Who among us hasn't read a novel?  It is a staple feature of modern literature and can come in a multitude of different forms. But how much do you know about the development of the novel and its key characteristics? Read on to find out more!

Novel Novel

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Table of contents

    Novel meaning

    A novel is the most common kind of literary genre today. However, the term is widely encompassing and can be hard to define. A novel is a fictional narrative typically over fifty thousand words. It focuses on specific and complex characters and explores the human experience.

    The modern novel is considered to have begun in the seventeenth century and was considered to be a revolutionary genre. It focused on ordinary people and their everyday experiences. In comparison, previous popular literary genres tended to focus on those in the upper classes. For example, tales of medieval chivalry rarely included characters living ordinary lives.

    Ian Watt's 1957 book The Rise of the Novel is a key critical text to understanding how the novel came to be over the centuries. He theorised that seventeenth-century philosophy's emphasis on the individual and the importance of unique individual experiences helped the novel as we recognise it today to develop.

    Rising rates of literacy also contributed to the novel's new popularity. Previously, those of lower classes rarely had access to reading and writing skills, but this was changing. Ordinary people flocked to read these new texts that they could often see themselves in.

    Watts additionally makes the point that novels began to promote introspection and texts that were from the perspective of one particular narrator. He also gives the works of Samuel Richardson, Daniel Defoe, and Tobias Smollett as key examples of the early modern novel. Check out StudySmarter's article on The Early Novel for more information!

    To recap:

    A novel is a fictional narrative of over fifty thousand words. It contains complex characters and focuses on a specific part of the human experience.

    Function of the novel

    The main function of a novel is to tell a story. Think of any novel you have read: You likely read it for the story! However, as a genre, there is more to the novel. Many novels try to represent something, often a particular aspect of the human experience. For example, a novel like A Christmas Carol (1843) by Charles Dickens shows the reality of poverty in Victorian England. Dickens is communicating a specific kind of existence here.

    We may take the novel and its function for granted now, but this was not always the case. When the genre was relatively new, many authors saw its function as representing ordinary people and their lives. Due to high poverty and low literacy rates, this had often not previously been a priority in literature. Many texts focused on the upper classes. In the seventeenth century, the novel gained popularity because people were reading texts that they truly felt they could relate to.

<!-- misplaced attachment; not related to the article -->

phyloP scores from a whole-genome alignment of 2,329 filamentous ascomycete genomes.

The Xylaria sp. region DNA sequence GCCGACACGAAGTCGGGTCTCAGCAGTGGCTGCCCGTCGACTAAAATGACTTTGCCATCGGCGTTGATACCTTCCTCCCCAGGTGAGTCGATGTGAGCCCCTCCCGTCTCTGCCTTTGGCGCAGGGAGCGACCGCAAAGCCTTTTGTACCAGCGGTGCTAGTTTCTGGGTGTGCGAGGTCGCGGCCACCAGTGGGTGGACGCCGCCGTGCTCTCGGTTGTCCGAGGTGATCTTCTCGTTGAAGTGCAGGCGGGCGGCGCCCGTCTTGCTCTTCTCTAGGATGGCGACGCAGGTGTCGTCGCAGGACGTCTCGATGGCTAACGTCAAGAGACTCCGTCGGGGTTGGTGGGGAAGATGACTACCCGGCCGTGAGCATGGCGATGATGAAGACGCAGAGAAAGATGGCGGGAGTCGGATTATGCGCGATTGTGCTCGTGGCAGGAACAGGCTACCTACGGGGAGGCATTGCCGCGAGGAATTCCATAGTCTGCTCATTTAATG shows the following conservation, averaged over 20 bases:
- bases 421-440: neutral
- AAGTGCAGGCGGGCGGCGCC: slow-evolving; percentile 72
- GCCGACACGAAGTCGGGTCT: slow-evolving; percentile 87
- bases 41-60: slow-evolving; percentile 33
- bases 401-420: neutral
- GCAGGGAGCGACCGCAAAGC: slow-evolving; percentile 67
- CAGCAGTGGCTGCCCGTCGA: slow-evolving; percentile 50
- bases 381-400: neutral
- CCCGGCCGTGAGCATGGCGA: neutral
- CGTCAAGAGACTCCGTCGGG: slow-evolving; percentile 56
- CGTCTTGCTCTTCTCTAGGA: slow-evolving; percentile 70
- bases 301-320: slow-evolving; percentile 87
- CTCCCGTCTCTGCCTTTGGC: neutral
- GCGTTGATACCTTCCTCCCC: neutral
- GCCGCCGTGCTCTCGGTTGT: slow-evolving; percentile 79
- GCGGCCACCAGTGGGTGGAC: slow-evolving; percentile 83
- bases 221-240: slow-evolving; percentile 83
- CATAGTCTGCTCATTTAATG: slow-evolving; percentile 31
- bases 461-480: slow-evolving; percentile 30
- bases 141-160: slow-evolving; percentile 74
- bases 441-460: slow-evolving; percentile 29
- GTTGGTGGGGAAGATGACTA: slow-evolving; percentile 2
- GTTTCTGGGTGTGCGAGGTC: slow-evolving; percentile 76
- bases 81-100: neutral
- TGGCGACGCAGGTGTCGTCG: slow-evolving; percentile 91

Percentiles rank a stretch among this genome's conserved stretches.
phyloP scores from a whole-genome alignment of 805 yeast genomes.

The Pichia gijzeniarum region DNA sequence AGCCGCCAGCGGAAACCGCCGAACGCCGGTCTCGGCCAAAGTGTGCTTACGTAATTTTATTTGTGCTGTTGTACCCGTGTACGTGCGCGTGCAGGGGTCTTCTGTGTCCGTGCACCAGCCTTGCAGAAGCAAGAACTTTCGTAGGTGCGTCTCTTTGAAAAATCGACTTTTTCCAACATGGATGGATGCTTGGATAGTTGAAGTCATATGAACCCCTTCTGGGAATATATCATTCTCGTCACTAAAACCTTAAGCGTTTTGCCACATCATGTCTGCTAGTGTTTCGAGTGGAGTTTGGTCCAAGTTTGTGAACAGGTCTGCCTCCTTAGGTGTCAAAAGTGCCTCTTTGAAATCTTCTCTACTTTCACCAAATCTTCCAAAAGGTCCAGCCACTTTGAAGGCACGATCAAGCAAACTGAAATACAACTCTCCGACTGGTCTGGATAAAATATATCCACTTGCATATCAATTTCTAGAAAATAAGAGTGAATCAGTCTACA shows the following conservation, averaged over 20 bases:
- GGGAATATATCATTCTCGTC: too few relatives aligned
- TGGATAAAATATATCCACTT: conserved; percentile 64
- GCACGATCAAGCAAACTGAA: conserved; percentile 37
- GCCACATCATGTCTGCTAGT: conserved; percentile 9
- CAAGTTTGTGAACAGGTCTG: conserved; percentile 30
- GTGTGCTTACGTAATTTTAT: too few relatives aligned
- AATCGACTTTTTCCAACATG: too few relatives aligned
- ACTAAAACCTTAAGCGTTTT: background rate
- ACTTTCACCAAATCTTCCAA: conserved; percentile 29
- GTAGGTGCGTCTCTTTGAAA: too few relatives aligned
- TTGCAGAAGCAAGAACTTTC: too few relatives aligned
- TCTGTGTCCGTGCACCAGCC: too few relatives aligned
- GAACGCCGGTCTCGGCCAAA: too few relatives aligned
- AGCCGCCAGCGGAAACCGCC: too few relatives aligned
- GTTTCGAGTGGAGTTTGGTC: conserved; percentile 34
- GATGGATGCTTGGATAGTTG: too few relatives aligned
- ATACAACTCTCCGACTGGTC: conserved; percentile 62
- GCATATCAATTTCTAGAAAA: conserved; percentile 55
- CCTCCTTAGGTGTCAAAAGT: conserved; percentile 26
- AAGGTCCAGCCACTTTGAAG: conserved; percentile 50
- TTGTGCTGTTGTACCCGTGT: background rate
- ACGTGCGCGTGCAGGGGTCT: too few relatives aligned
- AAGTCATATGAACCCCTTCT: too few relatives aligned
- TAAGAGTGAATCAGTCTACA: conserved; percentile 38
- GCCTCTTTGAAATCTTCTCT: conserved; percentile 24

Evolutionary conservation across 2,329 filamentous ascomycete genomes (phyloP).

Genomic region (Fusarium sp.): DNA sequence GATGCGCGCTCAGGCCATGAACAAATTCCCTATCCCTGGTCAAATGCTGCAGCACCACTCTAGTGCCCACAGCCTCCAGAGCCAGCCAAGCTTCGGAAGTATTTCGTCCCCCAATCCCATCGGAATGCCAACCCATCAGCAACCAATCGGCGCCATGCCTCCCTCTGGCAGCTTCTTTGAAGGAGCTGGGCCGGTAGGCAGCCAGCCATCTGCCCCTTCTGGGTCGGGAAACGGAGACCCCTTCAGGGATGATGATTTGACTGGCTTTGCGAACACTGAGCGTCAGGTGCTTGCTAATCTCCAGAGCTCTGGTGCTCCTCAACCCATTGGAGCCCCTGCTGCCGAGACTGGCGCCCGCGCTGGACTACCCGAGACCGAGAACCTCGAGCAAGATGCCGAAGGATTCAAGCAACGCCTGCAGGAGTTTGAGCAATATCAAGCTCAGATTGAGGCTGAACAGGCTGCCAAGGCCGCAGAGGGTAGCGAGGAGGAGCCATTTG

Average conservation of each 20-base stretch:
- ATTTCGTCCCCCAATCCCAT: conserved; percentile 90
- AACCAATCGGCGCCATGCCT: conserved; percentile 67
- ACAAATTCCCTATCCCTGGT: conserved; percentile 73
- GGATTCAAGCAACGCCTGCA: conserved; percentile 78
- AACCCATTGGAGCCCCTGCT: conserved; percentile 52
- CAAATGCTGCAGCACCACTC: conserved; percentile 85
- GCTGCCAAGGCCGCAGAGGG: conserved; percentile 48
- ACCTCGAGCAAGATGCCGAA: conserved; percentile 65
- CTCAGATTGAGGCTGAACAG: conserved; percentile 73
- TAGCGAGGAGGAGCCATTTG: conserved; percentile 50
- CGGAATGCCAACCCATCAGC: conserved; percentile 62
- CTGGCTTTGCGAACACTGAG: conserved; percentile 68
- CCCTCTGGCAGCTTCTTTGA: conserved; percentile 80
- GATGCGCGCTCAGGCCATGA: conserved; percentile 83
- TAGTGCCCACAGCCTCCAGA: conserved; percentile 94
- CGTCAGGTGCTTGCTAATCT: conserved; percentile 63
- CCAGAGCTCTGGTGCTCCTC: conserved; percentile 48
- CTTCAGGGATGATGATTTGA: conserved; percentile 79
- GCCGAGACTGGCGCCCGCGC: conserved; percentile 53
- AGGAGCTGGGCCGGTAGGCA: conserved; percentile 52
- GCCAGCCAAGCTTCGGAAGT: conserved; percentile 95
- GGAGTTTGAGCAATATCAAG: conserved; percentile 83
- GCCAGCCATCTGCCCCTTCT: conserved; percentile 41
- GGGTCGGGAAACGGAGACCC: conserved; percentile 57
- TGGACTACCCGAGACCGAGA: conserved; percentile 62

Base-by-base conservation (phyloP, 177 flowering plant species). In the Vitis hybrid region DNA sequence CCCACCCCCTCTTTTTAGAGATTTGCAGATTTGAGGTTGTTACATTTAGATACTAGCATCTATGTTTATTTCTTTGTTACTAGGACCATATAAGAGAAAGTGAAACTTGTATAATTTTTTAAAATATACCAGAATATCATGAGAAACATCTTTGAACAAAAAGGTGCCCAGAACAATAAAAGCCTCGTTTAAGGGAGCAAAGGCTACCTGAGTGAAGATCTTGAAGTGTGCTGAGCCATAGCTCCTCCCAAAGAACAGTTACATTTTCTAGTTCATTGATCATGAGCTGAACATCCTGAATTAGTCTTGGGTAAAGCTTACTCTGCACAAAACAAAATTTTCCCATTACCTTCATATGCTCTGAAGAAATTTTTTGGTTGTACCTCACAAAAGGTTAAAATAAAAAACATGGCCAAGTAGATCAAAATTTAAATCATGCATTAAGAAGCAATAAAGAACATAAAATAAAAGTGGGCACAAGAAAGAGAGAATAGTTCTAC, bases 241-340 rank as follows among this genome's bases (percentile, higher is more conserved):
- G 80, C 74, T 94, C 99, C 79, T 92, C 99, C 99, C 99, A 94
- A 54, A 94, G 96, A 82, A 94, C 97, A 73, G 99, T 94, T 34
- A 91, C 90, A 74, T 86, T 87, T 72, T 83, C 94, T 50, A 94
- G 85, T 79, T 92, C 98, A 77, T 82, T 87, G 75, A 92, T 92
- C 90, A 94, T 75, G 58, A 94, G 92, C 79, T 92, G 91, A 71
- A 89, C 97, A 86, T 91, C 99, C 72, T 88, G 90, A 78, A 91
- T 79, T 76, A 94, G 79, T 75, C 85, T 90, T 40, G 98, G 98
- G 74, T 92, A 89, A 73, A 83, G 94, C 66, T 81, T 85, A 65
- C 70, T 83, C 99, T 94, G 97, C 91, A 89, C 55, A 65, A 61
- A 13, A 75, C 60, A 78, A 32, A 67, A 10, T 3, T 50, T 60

Characteristics of a novel

    Below are the important characteristics present in a novel.

    Fiction: A key characteristic of a novel is that it is fictional. The stories being told have been created by the author.

    Setting: Novels have a recognisable and defined setting. This may change throughout the story. Settings can also tell readers a lot about the kind of life the characters lead. A setting does not have to be necessarily realistic, but, in a novel, it will be fully developed and, therefore, plausible.

    Plot: As novels are fictional, the plot is central. It creates the story. The plot concerns the various actions and happenings that the author creates in order to propel the story forward. Without the plot, there is no story!

    Characters: Characters are also essential to the novel. They are complex and developed in this genre. Readers can relate to them and characters are often how meaning is communicated by the author. If there were no characters, the plot would have no one to 'happen' to.

    Dialogue: Dialogue is how characters communicate with one another in a story, just as people do in real life. Some novels rely more heavily on dialogue while others do not. Important tip: when analysing novels, be aware that what a character says may not always be what they feel/mean!

    Narrator: Narration is how a story is told. This can be in the first, second, or third person. A narrator can heavily impact our perspective of a story. Remember, certain narrators may not always be reliable!

    Types of novels in literature

    There are many different kinds of novels as the field is expanding all the time. Here, we will focus on some of the most common subgenres.

    Romance novel

    Romance novels revolve around a love story, typically between two people. This relationship is usually beset by struggles along the way that the couple must overcome to find happiness together. Another common feature of romance novels is the love triangle. These novels also typically feature a happy ending. Examples of romance novels include Pride and Prejudice (1812) by Jane Austen and The Notebook (1996) by Nicholas Sparks.

    Mystery novel

    A mystery novel does what it says in the title: it involves a mystery that is central to the story! Characters frequently try to uncover this mystery and usually have done so by the end of the novel. If the mystery is left unsolved, this novel may have a cliffhanger. This means the ending is left unresolved and there may be further novels to read. While not exclusively, many mysteries in these novels are murders or crimes of some sort. Detective fiction is a popular kind of mystery novel. Murder on the Orient Express (1934) by Agatha Christie and The Hound of the Baskervilles (1902) by Arthur Conan Doyle are two examples of mystery novels.

    Sci-fi novel